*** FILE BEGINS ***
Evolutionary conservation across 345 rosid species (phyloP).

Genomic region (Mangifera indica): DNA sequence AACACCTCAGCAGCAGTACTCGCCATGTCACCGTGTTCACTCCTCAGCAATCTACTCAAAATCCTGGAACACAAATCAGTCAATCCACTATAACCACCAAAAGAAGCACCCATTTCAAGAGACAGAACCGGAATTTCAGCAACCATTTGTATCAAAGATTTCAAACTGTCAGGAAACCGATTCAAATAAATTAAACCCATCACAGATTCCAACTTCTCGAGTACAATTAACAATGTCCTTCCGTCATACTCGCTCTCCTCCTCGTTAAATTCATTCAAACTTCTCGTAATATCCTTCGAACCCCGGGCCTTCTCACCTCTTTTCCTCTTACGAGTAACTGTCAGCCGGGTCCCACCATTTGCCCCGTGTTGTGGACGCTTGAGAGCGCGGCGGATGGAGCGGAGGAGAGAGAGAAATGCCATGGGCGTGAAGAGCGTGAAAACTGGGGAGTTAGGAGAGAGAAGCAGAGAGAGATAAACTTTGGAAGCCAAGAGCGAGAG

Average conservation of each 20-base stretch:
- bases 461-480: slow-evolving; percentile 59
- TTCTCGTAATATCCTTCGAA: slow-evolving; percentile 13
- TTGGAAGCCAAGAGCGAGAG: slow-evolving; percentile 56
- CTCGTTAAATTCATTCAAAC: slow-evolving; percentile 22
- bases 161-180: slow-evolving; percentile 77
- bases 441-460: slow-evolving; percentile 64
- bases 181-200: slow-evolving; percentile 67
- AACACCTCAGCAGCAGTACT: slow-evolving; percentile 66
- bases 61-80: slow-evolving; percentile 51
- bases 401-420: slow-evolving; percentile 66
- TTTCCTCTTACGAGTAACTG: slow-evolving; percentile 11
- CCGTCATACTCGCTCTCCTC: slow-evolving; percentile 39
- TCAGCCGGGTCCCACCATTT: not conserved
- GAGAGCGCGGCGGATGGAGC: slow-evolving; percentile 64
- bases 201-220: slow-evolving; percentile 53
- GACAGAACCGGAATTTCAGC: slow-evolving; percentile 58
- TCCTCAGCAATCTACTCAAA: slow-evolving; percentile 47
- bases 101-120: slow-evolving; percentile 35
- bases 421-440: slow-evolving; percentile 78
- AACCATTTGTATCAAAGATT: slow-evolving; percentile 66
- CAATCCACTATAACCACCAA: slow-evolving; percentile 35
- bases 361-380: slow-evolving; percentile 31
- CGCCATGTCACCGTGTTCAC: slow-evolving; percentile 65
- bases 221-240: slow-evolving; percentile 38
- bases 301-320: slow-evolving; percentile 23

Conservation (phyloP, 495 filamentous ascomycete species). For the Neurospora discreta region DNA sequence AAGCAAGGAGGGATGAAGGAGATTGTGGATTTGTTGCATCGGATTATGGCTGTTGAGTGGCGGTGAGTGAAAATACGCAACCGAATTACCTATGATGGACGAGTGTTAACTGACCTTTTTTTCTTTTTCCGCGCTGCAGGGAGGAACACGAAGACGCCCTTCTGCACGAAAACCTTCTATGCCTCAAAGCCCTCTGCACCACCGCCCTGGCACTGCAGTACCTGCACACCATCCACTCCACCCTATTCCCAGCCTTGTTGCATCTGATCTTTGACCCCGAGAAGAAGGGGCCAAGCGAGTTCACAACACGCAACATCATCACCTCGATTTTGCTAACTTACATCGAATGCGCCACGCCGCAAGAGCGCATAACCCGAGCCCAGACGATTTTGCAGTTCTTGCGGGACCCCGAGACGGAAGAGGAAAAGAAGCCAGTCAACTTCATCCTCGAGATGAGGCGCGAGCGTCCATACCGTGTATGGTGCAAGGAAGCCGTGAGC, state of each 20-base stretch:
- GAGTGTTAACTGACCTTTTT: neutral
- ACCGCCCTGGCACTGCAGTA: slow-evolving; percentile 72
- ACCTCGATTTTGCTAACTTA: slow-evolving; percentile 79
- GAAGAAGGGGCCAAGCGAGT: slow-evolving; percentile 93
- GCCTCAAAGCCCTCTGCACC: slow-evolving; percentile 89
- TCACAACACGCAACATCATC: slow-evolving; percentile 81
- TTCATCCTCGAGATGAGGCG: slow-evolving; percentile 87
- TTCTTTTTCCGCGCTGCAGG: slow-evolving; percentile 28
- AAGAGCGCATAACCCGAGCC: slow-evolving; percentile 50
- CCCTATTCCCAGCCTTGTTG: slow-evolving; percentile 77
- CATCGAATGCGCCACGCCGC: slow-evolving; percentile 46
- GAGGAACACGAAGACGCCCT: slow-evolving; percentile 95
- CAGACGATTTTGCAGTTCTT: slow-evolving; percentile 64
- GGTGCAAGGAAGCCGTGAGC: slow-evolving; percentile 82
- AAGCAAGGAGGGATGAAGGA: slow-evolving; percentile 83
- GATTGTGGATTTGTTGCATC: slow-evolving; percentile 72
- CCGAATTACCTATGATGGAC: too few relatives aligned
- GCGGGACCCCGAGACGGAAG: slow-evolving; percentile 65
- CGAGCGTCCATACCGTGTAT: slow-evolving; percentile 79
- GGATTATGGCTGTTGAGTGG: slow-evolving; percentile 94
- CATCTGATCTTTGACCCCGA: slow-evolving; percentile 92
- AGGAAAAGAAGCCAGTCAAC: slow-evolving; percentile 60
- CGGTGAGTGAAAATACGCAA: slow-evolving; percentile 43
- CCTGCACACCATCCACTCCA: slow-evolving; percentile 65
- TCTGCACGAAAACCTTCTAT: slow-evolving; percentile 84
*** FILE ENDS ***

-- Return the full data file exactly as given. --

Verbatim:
Evolutionary conservation across 345 rosid species (phyloP).

Genomic region (Mangifera indica): DNA sequence AACACCTCAGCAGCAGTACTCGCCATGTCACCGTGTTCACTCCTCAGCAATCTACTCAAAATCCTGGAACACAAATCAGTCAATCCACTATAACCACCAAAAGAAGCACCCATTTCAAGAGACAGAACCGGAATTTCAGCAACCATTTGTATCAAAGATTTCAAACTGTCAGGAAACCGATTCAAATAAATTAAACCCATCACAGATTCCAACTTCTCGAGTACAATTAACAATGTCCTTCCGTCATACTCGCTCTCCTCCTCGTTAAATTCATTCAAACTTCTCGTAATATCCTTCGAACCCCGGGCCTTCTCACCTCTTTTCCTCTTACGAGTAACTGTCAGCCGGGTCCCACCATTTGCCCCGTGTTGTGGACGCTTGAGAGCGCGGCGGATGGAGCGGAGGAGAGAGAGAAATGCCATGGGCGTGAAGAGCGTGAAAACTGGGGAGTTAGGAGAGAGAAGCAGAGAGAGATAAACTTTGGAAGCCAAGAGCGAGAG

Average conservation of each 20-base stretch:
- bases 461-480: slow-evolving; percentile 59
- TTCTCGTAATATCCTTCGAA: slow-evolving; percentile 13
- TTGGAAGCCAAGAGCGAGAG: slow-evolving; percentile 56
- CTCGTTAAATTCATTCAAAC: slow-evolving; percentile 22
- bases 161-180: slow-evolving; percentile 77
- bases 441-460: slow-evolving; percentile 64
- bases 181-200: slow-evolving; percentile 67
- AACACCTCAGCAGCAGTACT: slow-evolving; percentile 66
- bases 61-80: slow-evolving; percentile 51
- bases 401-420: slow-evolving; percentile 66
- TTTCCTCTTACGAGTAACTG: slow-evolving; percentile 11
- CCGTCATACTCGCTCTCCTC: slow-evolving; percentile 39
- TCAGCCGGGTCCCACCATTT: not conserved
- GAGAGCGCGGCGGATGGAGC: slow-evolving; percentile 64
- bases 201-220: slow-evolving; percentile 53
- GACAGAACCGGAATTTCAGC: slow-evolving; percentile 58
- TCCTCAGCAATCTACTCAAA: slow-evolving; percentile 47
- bases 101-120: slow-evolving; percentile 35
- bases 421-440: slow-evolving; percentile 78
- AACCATTTGTATCAAAGATT: slow-evolving; percentile 66
- CAATCCACTATAACCACCAA: slow-evolving; percentile 35
- bases 361-380: slow-evolving; percentile 31
- CGCCATGTCACCGTGTTCAC: slow-evolving; percentile 65
- bases 221-240: slow-evolving; percentile 38
- bases 301-320: slow-evolving; percentile 23

Conservation (phyloP, 495 filamentous ascomycete species). For the Neurospora discreta region DNA sequence AAGCAAGGAGGGATGAAGGAGATTGTGGATTTGTTGCATCGGATTATGGCTGTTGAGTGGCGGTGAGTGAAAATACGCAACCGAATTACCTATGATGGACGAGTGTTAACTGACCTTTTTTTCTTTTTCCGCGCTGCAGGGAGGAACACGAAGACGCCCTTCTGCACGAAAACCTTCTATGCCTCAAAGCCCTCTGCACCACCGCCCTGGCACTGCAGTACCTGCACACCATCCACTCCACCCTATTCCCAGCCTTGTTGCATCTGATCTTTGACCCCGAGAAGAAGGGGCCAAGCGAGTTCACAACACGCAACATCATCACCTCGATTTTGCTAACTTACATCGAATGCGCCACGCCGCAAGAGCGCATAACCCGAGCCCAGACGATTTTGCAGTTCTTGCGGGACCCCGAGACGGAAGAGGAAAAGAAGCCAGTCAACTTCATCCTCGAGATGAGGCGCGAGCGTCCATACCGTGTATGGTGCAAGGAAGCCGTGAGC, state of each 20-base stretch:
- GAGTGTTAACTGACCTTTTT: neutral
- ACCGCCCTGGCACTGCAGTA: slow-evolving; percentile 72
- ACCTCGATTTTGCTAACTTA: slow-evolving; percentile 79
- GAAGAAGGGGCCAAGCGAGT: slow-evolving; percentile 93
- GCCTCAAAGCCCTCTGCACC: slow-evolving; percentile 89
- TCACAACACGCAACATCATC: slow-evolving; percentile 81
- TTCATCCTCGAGATGAGGCG: slow-evolving; percentile 87
- TTCTTTTTCCGCGCTGCAGG: slow-evolving; percentile 28
- AAGAGCGCATAACCCGAGCC: slow-evolving; percentile 50
- CCCTATTCCCAGCCTTGTTG: slow-evolving; percentile 77
- CATCGAATGCGCCACGCCGC: slow-evolving; percentile 46
- GAGGAACACGAAGACGCCCT: slow-evolving; percentile 95
- CAGACGATTTTGCAGTTCTT: slow-evolving; percentile 64
- GGTGCAAGGAAGCCGTGAGC: slow-evolving; percentile 82
- AAGCAAGGAGGGATGAAGGA: slow-evolving; percentile 83
- GATTGTGGATTTGTTGCATC: slow-evolving; percentile 72
- CCGAATTACCTATGATGGAC: too few relatives aligned
- GCGGGACCCCGAGACGGAAG: slow-evolving; percentile 65
- CGAGCGTCCATACCGTGTAT: slow-evolving; percentile 79
- GGATTATGGCTGTTGAGTGG: slow-evolving; percentile 94
- CATCTGATCTTTGACCCCGA: slow-evolving; percentile 92
- AGGAAAAGAAGCCAGTCAAC: slow-evolving; percentile 60
- CGGTGAGTGAAAATACGCAA: slow-evolving; percentile 43
- CCTGCACACCATCCACTCCA: slow-evolving; percentile 65
- TCTGCACGAAAACCTTCTAT: slow-evolving; percentile 84